Going it alone
After considerable exploration of potential manufacturing partners in Asia, United Plastics Group (UPG) opted to form a wholly-owned foreign enterprise in Suzhou, China. This full-service manufacturer of injection molded products for industrial, automotive, electronics, medical, and consumer markets started up injection molding operations in China last October. It is said to be one of the few manufacturing facilities in the region to be organized from the ground up on lean-manufacturing principles—eliminating waste in all aspects of the business, from order management to manufacturing to accounts receivable.
One of the difficulties in finding a partner, according to Charles Villa, v.p. of sales and marketing, is that lean manufacturing is not part of the business culture in China, primarily because low labor cost encourages them to “throw a lot of people at manufacturing problems.” While it is helpful to have a local partner “to help you get though the red tape,” Villa says, “we didn’t think we could implement lean manufacturing with a partner. Instead, we focused on finding an expert of Asian descent to head up the venture and assist with issues ranging from location to financing and obtaining business permits. Most of the people working at the new plant are Chinese. They have excellent work ethics, and we have created a world-class plant.”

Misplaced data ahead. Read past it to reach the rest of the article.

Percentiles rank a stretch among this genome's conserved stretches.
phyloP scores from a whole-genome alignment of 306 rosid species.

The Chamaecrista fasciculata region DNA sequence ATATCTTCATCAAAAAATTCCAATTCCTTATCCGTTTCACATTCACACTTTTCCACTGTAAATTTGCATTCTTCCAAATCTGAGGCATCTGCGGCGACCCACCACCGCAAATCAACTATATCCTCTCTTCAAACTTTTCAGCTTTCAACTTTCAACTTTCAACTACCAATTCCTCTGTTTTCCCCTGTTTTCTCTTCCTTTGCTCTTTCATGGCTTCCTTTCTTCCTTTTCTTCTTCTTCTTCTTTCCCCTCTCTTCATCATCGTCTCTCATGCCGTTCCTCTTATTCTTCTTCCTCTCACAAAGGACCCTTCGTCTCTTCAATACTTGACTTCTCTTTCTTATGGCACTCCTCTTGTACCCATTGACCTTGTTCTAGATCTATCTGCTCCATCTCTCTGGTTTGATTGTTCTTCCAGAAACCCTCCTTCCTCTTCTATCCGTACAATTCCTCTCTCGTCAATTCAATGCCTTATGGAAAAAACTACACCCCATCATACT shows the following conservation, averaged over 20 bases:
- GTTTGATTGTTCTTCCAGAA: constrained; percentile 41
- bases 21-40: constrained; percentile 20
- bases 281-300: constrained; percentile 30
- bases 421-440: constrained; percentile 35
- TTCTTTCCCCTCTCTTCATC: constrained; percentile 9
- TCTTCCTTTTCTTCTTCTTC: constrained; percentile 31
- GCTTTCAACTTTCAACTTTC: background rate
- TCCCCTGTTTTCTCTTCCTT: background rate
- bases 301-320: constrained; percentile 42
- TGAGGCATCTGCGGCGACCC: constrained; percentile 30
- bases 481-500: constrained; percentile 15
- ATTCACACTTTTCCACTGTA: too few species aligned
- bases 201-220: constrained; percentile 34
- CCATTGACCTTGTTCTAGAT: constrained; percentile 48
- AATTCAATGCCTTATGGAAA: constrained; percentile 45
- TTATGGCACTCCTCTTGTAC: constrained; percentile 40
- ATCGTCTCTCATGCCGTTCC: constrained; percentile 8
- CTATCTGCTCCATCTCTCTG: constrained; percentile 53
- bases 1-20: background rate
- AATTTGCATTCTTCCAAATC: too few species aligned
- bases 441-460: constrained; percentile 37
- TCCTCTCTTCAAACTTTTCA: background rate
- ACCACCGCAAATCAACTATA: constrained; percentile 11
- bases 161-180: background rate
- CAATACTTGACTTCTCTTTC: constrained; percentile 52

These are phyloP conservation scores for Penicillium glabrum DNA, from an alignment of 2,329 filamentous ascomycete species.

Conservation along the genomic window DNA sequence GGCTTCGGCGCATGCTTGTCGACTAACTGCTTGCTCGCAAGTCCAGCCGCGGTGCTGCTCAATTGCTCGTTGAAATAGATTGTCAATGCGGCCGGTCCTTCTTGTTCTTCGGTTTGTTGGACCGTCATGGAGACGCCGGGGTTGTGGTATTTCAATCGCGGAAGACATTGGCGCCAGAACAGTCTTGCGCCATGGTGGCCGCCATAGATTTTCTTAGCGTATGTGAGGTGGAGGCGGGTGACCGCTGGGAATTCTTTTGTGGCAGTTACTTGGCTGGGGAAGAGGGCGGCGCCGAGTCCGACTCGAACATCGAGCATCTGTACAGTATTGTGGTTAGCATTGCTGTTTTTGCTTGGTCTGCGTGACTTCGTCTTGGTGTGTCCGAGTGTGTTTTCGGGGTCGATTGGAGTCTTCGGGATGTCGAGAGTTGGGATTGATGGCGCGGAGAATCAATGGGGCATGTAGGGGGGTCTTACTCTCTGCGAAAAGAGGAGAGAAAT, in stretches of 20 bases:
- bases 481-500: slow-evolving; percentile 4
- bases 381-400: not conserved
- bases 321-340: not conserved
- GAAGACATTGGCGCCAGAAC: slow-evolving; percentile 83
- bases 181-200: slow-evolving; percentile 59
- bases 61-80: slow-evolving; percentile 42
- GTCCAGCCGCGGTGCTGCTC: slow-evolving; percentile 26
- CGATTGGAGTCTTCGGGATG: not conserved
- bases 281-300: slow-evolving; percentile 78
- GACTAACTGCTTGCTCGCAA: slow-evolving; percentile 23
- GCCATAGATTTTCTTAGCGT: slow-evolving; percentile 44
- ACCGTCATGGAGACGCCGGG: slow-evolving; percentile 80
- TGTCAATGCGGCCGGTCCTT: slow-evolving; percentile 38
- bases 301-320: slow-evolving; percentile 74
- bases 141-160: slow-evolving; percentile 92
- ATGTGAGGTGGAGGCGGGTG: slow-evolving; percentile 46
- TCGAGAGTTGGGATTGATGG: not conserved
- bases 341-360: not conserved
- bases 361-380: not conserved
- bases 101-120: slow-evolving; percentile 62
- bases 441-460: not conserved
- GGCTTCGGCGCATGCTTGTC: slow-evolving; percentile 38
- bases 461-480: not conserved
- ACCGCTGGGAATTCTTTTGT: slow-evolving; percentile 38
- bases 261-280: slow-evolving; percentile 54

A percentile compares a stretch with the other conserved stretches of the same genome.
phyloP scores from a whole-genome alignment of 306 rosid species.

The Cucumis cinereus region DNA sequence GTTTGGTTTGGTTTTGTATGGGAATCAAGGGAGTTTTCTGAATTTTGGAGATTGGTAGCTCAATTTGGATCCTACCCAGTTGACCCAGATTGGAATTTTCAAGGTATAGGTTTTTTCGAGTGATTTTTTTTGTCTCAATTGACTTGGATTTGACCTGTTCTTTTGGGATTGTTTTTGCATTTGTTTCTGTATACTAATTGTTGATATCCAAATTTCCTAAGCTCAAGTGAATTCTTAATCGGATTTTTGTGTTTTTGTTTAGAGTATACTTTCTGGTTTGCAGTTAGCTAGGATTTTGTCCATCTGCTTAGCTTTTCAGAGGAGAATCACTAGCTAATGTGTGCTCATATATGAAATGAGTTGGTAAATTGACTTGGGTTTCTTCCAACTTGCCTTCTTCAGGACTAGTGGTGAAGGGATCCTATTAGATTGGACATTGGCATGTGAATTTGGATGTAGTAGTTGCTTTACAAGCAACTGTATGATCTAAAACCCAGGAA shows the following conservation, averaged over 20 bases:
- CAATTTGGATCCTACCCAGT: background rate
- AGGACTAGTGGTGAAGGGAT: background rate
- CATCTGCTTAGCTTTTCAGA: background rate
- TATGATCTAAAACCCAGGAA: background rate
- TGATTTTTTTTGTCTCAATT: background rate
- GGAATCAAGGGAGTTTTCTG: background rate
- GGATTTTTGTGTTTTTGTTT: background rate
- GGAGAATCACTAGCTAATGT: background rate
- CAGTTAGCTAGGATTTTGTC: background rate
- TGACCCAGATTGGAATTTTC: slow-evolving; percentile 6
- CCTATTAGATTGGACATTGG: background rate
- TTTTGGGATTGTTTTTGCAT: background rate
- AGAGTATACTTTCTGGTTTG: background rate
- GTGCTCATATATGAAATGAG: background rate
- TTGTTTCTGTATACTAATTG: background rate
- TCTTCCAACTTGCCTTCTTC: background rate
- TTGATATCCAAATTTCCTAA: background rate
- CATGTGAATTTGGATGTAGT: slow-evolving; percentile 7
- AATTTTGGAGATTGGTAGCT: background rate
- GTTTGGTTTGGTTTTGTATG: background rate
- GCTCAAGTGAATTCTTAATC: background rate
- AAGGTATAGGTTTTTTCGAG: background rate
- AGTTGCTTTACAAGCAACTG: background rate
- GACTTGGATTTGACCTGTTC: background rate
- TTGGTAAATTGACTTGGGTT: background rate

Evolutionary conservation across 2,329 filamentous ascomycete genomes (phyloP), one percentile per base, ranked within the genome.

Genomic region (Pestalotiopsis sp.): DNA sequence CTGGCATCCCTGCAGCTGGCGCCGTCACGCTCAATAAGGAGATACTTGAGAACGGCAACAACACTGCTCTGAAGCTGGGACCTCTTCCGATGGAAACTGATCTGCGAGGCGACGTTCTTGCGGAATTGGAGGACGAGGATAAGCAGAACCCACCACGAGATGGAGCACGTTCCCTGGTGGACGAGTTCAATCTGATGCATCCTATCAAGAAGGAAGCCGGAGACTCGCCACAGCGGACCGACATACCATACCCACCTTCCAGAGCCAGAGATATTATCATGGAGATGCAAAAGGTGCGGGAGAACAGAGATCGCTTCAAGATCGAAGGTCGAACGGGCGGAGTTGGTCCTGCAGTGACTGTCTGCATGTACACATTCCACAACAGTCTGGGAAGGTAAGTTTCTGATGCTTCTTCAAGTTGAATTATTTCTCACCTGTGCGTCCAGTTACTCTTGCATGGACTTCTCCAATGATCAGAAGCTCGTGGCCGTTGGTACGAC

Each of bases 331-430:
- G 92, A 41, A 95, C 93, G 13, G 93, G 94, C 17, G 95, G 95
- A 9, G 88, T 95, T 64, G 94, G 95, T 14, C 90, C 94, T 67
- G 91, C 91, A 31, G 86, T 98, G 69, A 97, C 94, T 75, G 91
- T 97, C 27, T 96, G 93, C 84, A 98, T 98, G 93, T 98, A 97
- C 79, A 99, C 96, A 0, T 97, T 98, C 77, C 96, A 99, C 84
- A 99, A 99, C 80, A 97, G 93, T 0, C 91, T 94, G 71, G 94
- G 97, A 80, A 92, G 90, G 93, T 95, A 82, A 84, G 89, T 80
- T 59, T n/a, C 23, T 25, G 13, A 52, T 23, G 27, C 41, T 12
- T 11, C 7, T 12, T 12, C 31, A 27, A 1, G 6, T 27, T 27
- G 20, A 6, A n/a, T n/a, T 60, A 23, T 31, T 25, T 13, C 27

UPG had a two-year overseas manufacturing alliance making cell phones in Malaysia, but Villa says that operation is winding down since the opening of the Suzhou plant. “It is now very difficult to compete in places like Malaysia or Singapore as compared with China, due to the low labor cost and very aggressive tax structure in China.” The Suzhou plant is one of several plants UPG plans on opening there. “We will look to form manufacturing alliances with U.S. companies that are in China, if such potential partners have a unique technology within one of our key markets.”
The Chinese plant’s initial focus is on telecommunications and electronics (cell phone and laptop enclosures), as well as specialty automotive and medical disposables and devices. Most of these products are being sold worldwide, including in North America. “More recently, we started a company that will make consumer products like shaver components and other personal-care products,” adds Villa. These will be sold by our customers through major discount chains such as Wal-Mart.”